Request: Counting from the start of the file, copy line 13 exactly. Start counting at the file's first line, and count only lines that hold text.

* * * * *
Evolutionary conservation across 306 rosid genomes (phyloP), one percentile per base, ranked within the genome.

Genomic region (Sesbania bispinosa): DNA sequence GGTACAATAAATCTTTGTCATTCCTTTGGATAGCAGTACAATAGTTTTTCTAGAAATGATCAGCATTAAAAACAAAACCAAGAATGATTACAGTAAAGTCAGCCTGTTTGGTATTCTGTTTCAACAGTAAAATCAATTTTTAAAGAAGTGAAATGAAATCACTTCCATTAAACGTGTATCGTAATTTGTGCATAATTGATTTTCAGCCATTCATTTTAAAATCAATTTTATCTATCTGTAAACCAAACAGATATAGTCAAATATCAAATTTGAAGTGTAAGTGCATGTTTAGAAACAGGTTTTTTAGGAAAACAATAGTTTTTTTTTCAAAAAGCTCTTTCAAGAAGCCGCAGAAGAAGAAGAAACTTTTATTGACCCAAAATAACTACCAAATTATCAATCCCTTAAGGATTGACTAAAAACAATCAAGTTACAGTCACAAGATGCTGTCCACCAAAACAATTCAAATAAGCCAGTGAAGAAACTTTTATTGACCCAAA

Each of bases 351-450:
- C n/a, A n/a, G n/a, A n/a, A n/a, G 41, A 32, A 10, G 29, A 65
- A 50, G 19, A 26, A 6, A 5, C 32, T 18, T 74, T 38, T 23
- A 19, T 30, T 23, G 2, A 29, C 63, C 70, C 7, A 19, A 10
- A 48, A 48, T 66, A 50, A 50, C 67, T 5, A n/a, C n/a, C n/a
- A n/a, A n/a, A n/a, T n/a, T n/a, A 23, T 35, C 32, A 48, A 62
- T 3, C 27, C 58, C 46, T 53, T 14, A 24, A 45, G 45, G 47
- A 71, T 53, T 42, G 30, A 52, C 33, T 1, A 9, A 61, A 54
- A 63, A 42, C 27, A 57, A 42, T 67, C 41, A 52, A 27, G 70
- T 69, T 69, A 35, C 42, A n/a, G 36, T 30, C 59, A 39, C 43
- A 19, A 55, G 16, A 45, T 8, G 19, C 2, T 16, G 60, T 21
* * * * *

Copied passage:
- A 19, A 55, G 16, A 45, T 8, G 19, C 2, T 16, G 60, T 21